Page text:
It’s the third of February and I’m camped atop a sandy cliff overlooking the Indian Ocean, about seven or eight miles south of Albany. I’m attempting to see a bit more of Western Australia while at the same time spending less money. I walked the distance out here, plus some extra as I took the wrong route, with a quite heavy pack—like really quite absurdly heavy compared to what I’m used to. This was not quite painful, but extremely uncomfortable, this walk. But I am here. To what end I do not know. However, I witnessed our sun’s magical rays splashing down upon the ocean in radiant sparkles and jangles like an eruption of fireworks across a night sky. Through gaps in the clouds they came like rockets and fizzy whizz-bangs shimmering like a floor of gold coins found at the bottom of a hidden spring in a hidden cave in a hidden island, and I guess that is something enough. Perhaps that is all I came for. That, and the pain in my shoulders and my aching ankle. It was a message and a warning. You see, I’ve had this idea for a bit, of walking Japan from its southern most point, Cape Sata, to its northern most, Cape Soya. It is a “soft” project, as most of mine are. Soft meaning it is unnecessary to finish, or the means of getting from point to point may vary. The discomfort of carrying such weight now has me rethinking things. Though, runners traveling long distances typically push strollers with their necessary supplies, so that is something I may consider. I could also simply WWOOF or do a work exchange. Those are things I might look into even if I do continue with the walking trip. But all this brings me back, once again, to the questions of “why?” and “what am I looking to get from this trip?”
Clearly I’m not just looking to throw money away on a comfortable vacation. This is certainly a bit of a vacation, but it’s also kind of a lot of work. The photography, the writing, trying to stick to some sort of budget. I realize that hostels are never the plushest digs in town, but multiple unplanned days can easily puncture holes in one’s bank account. But ignoring the budget, what is the point of the photography? Truthfully, here in Australia there is no point. I don’t have a strong interest in being here, and I’m not interested in photographing Australia (which is different than saying I am not interested in photographing in general). The only reason I am still here is because I paid for the flight, a SIM card, and a visa. It seemed silly to leave after less than two weeks. But of course staying here longer means I’m spending more money, and Australia is not cheap, regardless of the exchange rate. There IS NO PHOTO PROJECT HERE. Except for possibly the one vague one that is everything is the same everywhere—a thought that I wrote about in a previous journal, and something that is ever present in the nether regions of my mind, surfacing at unsuspecting moments while walking around town or traversing a new landscape that reminds me of home. Even having a defined project though, what’s the point? What do I wish to achieve? Obviously if I want to produce a book, get featured in a magazine, or have a show (or multiple) I’m going to have to put some work in later, so this is something that is not at all relevant to my immediate situation.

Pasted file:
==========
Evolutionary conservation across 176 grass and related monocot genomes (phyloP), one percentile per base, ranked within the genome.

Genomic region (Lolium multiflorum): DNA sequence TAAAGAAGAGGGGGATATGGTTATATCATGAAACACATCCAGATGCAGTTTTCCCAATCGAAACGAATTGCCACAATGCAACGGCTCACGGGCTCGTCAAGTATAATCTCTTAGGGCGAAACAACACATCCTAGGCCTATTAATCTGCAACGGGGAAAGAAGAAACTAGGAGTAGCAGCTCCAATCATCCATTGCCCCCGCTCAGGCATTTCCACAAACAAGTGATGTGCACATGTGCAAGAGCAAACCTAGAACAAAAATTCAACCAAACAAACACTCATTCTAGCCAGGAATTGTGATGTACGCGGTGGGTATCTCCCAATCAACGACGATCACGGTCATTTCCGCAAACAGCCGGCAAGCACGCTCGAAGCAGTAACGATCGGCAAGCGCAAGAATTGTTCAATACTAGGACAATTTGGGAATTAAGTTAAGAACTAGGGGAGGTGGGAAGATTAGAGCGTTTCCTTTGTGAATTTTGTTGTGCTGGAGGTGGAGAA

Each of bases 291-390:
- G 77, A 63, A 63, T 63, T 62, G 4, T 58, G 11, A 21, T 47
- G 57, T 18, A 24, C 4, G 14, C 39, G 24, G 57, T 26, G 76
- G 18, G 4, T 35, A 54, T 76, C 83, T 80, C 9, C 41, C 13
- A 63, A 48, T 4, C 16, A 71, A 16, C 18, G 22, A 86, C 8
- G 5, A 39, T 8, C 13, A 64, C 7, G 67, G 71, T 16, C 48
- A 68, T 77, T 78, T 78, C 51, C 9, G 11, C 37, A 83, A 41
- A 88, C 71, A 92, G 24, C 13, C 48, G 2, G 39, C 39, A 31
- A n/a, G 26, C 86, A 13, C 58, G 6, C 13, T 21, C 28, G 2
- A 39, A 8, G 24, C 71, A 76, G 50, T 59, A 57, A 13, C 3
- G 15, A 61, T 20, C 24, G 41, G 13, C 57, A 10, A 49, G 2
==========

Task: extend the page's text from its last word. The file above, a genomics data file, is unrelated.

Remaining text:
Writing is its own pursuit, and sometimes I think it is more of a joy than photography. It is certainly more therapeutic. These journals, or snippets of them, could also accompany the photographs in a publication or an exhibition. At least with going to Japan I have a sense of something. A purpose. A journal, a la Basho. Just more contemporary in style than writing haiku and journaling; although, amongst his contemporaries, Basho, having more-or-less invented the haiku form, or really given it its own recognized stature as a poetic form in itself, was more forward thinking than anyone else of the time, and so when I think of what it means to be considered a “contemporary” artist today I liken Basho as being the earliest of contemporary writers and poets of his time, while the rest of his “contemporaries” were continuing in past traditions. In other words to be contemporary is to break new ground, which is what he did, and what some contemporary artists are doing today (though I’d argue there is little ground left to break).
I’m enjoying sharing this “adventure” with friends. And I continue to understand myself better with every new foray beyond what I find is my comfort zone.